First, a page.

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Math Help - 2d random walk on Z^2

  1. #1
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    2d random walk on Z^2

    Hi,
    I'm stuck with this question about 2d random walks on Z^2

    Let S_n = (X_n, Y_n) be a simple symmetric random walk in Z^2, starting from (0, 0), and set T = inf {n >= 0: max{|X_n|, |Y_n|} = 2}. Calculate E(T) (Expectation of T).

    How would I proceed? would i just use the standard definition of expectation? if so, i would need to work out P[T=n] for natural numbers n yes? but how would i work this out, there are too many possibilities!!!! Is there a formula for this?

    Thanks
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  2. #2
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    Quote Originally Posted by ramdayal9 View Post
    if so, i would need to work out P[T=n] for natural numbers n yes? but how would i work this out, there are too many possibilities!!!!
    Hi,

    this is a nice problem; at first, there indeed seems to be extremely many possibilities, but symmetry simplifies the situation a lot.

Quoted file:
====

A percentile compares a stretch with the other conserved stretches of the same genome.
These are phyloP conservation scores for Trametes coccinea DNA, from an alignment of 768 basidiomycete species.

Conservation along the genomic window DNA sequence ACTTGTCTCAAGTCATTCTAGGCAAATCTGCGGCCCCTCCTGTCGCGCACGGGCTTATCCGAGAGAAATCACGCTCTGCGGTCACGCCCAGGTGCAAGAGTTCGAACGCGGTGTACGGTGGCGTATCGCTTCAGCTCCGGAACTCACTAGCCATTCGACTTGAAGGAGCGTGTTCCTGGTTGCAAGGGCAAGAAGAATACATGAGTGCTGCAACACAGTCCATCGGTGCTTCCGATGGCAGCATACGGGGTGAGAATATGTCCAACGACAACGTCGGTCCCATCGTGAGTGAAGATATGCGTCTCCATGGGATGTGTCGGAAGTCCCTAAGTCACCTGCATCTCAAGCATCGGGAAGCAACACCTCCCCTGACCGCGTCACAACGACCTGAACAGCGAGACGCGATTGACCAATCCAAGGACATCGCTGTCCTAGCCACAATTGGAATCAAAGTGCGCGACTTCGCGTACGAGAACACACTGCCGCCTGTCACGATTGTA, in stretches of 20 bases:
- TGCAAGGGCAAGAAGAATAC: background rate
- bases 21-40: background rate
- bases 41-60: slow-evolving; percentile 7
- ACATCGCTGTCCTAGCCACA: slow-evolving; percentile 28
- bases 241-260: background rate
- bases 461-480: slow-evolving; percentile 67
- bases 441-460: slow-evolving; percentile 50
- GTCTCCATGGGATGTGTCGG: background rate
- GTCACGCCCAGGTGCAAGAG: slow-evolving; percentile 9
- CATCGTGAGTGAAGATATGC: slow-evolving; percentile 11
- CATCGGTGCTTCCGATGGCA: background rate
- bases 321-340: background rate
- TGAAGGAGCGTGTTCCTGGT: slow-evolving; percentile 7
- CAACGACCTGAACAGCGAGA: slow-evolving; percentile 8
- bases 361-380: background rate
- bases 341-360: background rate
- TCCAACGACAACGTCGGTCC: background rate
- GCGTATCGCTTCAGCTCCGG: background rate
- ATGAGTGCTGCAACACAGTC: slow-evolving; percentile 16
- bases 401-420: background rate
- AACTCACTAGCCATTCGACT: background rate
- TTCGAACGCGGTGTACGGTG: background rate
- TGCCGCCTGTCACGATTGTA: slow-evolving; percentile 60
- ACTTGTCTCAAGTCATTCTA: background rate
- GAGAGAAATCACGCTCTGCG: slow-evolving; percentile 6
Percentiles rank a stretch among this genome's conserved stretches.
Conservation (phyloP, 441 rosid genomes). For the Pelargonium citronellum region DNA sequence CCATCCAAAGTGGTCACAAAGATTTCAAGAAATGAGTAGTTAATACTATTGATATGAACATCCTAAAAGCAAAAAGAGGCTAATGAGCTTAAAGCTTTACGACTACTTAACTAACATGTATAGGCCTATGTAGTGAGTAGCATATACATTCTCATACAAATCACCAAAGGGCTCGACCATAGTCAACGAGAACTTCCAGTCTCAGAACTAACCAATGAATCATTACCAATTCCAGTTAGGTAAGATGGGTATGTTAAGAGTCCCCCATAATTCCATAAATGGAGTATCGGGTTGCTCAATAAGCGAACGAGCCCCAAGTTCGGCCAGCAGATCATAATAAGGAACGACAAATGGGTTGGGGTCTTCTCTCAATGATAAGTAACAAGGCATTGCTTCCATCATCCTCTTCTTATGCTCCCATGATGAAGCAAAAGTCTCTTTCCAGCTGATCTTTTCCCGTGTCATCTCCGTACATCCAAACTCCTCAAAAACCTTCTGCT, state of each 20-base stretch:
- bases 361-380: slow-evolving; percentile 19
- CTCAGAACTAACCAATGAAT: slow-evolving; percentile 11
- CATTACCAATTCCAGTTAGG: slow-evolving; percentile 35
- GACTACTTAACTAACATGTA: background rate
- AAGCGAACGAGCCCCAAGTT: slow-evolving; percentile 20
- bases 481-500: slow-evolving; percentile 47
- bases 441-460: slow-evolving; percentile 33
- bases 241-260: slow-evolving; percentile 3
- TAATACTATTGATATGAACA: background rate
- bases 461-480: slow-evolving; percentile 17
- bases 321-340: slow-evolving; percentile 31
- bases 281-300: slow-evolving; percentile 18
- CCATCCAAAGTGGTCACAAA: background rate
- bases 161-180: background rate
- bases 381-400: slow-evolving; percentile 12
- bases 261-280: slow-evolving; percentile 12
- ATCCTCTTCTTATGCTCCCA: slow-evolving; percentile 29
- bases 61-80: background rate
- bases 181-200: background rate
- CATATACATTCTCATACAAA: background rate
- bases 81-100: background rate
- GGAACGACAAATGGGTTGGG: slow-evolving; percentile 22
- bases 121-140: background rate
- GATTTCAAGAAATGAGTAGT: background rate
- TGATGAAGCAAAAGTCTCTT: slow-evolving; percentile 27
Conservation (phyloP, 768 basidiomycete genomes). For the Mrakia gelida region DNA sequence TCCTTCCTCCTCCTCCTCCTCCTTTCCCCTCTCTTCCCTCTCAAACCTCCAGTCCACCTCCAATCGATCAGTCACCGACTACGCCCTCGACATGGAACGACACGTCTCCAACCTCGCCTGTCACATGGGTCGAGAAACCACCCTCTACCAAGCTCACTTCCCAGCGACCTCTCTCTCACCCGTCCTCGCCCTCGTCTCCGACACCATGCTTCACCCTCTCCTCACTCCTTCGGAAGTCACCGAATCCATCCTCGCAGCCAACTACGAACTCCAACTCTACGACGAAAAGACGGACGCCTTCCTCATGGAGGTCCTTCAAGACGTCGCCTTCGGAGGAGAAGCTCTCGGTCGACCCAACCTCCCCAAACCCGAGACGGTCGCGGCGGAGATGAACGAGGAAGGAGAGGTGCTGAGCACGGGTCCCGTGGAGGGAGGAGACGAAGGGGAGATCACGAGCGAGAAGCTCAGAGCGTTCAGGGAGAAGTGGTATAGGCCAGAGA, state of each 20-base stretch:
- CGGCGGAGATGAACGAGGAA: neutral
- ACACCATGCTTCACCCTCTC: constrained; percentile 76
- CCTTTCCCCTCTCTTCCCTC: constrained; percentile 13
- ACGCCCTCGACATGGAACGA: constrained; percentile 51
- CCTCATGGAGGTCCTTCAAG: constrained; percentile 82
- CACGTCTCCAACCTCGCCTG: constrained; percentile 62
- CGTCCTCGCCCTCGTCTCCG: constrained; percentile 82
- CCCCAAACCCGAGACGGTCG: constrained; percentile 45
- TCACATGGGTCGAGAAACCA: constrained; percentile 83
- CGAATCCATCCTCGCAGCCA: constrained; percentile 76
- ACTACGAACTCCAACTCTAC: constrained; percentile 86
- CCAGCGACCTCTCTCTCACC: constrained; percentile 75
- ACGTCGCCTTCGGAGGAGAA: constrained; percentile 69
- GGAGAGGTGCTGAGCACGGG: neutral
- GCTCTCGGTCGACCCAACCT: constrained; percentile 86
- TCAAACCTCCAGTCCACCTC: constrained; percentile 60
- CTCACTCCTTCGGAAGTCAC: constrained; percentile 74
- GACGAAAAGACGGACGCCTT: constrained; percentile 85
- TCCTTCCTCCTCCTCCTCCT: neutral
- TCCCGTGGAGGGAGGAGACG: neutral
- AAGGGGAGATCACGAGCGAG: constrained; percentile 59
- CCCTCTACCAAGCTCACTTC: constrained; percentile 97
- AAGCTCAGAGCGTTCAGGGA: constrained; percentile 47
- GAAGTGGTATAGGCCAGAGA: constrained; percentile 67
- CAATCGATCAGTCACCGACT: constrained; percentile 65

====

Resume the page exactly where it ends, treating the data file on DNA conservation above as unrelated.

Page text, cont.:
So you want the expected time needed to exit the 3x3 square centered at 0. There are in fact only 3 kinds of vertices: A) the middle vertex 0, B) the four "medians" (1 step away from 0) and C) the 4 corners (2 steps away from 0). Plus D) the outside vertices.

    You can sketch a much simpler equivalent Markov chain with the only states A,B,C,D; for instance p_{A,B}=1, p_{B,A}=\frac{1}{4}=p_{B,D}, p_{B,C}=\frac{1}{2}, etc.

    Starting from 0, i.e. from A, you see that the walk can only be at B (or D) at odd times. Using induction, prove that the probability of being at B at time 2k+1 is \frac{1}{2^k}. Then deduce the probability of being at A at time 2k (hint: the walk is at B right before) and similarly for C.

    From there, you have several possibilities to conclude. Either you compute the probability to be at D at time n (this means being at B at time n-1 if n is even, or at C at time n-1 if n is odd) and sum E[T]=\sum_n n P(T=n). Or (this may be easier) you use E[T]=\sum_{n=0}^\infty P(T> n) and note that P(T> n) is the probability that the walk at time n is either at A, B or C (thus at B if n is odd, or at A or C if n is even) and you just have to sum the probabilities to get P(T>n). (Note that P(T>0)=P(T>1)=1)

    You should get
    Spoiler:
    E[T]=4.5
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